BW-South - C.) The command structure of Lee's Army at this time was similar to that of Gettysburg. It was still divided into 3 Corps, Longstreet commanding the 1st, Ewell the 2nd, and A.P. Hill the 3rd. Each Corps contained three divisions, but one of Longstreet's, that of George Pickett, had spent the winter convalescing in Richmond, still not having recovered from Gettysburg. It would be unavailable for the opening of the spring campaign.

newyawk- BUt Wuz it was perfect for a small army, like Lee's. Larger numbers wouldn't be as effective as a small army IMHO

BW-South - There were also three changes at the divisional level in the army since Gettysburg. Cadmus Wilcox led the 3rd Corps division that had been Pender's, who died of his Gettysburg wound. Hood had not yet recovered from his leg amputation at Chickamauga, so his division was led by Charles Field, a commander untested at the division level. McLaws' division, like Hood's belonged to the 1st Corps, and it too had a new leader. McLaws had been arrested by Longstreet for mismanaging the affairs of his division in the Knoxville Campaign and he was still pleading his case to the Richmond authorities. In his absence, the senior brigadier of the division, Joseph Kershaw, would have the command. Such was the command structure of the southern army at the time of the opening of the campaign. Lee had about 64,000 effectives of all arms, to oppose the 110,000 plus of Grant's Army.

BW-South - The condition of Lee's Army, in my opinion, by the spring of 1864 was in decline. It's best years were behind it, many of its best leaders were dead. I would argue that before Grant crossed the Rapidan River, lee had one more "good punch" left in him. He could attack once more and try to deliver a knockout blow, but only once. As events showed, he threw a pretty solid punch at Grant but Grant, though staggered, stayed on his feet and moved forward. My question, then, is, was Lee wrong in attacking the enemy at the Wilderness? It was arguably a good place to defend, to oppose, but to attack? I would argue that he would have had more success saving his "best punch" for later in the campaign, when Grant was out in the open more and Lee could follow up a victory more easily. At Chancellorsville he was unable to follow up Jackson's success, and when Longstreet fell in the Wilderness, his attack bogged down and Lee's chances at complete victory went by the wayside. This then, I would throw out to the forum for discussion...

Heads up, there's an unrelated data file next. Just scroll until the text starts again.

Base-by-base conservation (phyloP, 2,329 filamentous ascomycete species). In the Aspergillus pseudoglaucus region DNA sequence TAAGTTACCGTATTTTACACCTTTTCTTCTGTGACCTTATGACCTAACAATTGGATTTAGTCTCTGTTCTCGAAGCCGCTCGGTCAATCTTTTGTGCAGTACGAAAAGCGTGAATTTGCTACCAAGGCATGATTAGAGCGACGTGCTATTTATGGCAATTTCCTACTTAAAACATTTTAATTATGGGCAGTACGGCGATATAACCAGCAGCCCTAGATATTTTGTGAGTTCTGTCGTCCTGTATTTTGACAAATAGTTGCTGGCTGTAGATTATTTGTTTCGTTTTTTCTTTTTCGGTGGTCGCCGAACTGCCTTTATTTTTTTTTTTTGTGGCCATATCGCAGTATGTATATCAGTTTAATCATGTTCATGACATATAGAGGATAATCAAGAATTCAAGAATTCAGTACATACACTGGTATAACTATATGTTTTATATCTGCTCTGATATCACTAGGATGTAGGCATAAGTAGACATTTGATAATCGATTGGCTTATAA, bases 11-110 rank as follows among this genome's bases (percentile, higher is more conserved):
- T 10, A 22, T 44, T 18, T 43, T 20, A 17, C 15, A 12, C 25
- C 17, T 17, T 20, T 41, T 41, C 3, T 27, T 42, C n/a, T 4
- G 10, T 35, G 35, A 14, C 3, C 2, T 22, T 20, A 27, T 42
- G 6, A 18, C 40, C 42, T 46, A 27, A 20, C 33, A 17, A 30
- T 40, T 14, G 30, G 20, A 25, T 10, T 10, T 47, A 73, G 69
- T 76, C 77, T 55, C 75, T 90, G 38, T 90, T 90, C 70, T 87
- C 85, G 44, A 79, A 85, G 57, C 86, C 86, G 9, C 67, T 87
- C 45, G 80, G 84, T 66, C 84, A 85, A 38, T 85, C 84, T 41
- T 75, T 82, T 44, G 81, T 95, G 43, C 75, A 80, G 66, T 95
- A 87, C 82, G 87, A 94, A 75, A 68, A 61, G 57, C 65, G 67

WuzReb- Newyawk, that's just what Lee thought, too. "Lee had no intention of waiting for his enemy to get out in the open country to make their fight. He was outnumbered and outgunned, but here in the almost trackless forest, those handicaps would not matter so much..." - Catton

Mike-Union - And, while the Army of the Potomac mustered 110,000 men for duty, roughy 70,000 were considered combat-ready troops. The army was well rested, but command structure at the Corps and Army level threatened the cohesiveness of the Army, as well as its effectiveness in the field. The losses of Chancellorsville and Gettysburg had been largely replaced, but mostly by new recruits and consctripts, which degredated the brigade and regiment effectiveness as well. As you can see, there were many 'issues' which confronted the AoP as it crossed the Rapidan River on May 4...

shotgun - Not that familiar with the Wilderness, but didn't Grant have to "pause" after crossing the Rapidan to wait for his supply trains to catch up? Ain't this the reason he was in the right place at the right time? Seems to me this presented Lee with the opportune time to attack. Just asking of course.

newyawk- I agree with BW that Lee should have been on the defensive. If he had done that in the Wilderness he may have been able to beat Grant. Grant would have had to send his units in almost completely unaided

Mike-Union - Wuz, there is a lot fo debate as to whether Grant intended to fight Lee in the Wilderness. Most contemporary historians assert that Grant made a mistake in stopping, although Horace Porter, of Grant's staff, asserts that Grant actually didn't mind fighting there, because the terrain would work against both the AoP and ANV, thereby nullifying Lee's advantage...welcome, shotgun...

newyawk- Mike didn't Grant plan on attacking Lee wherever Lee was. Whether that was in the open or in a place like the Wilderness?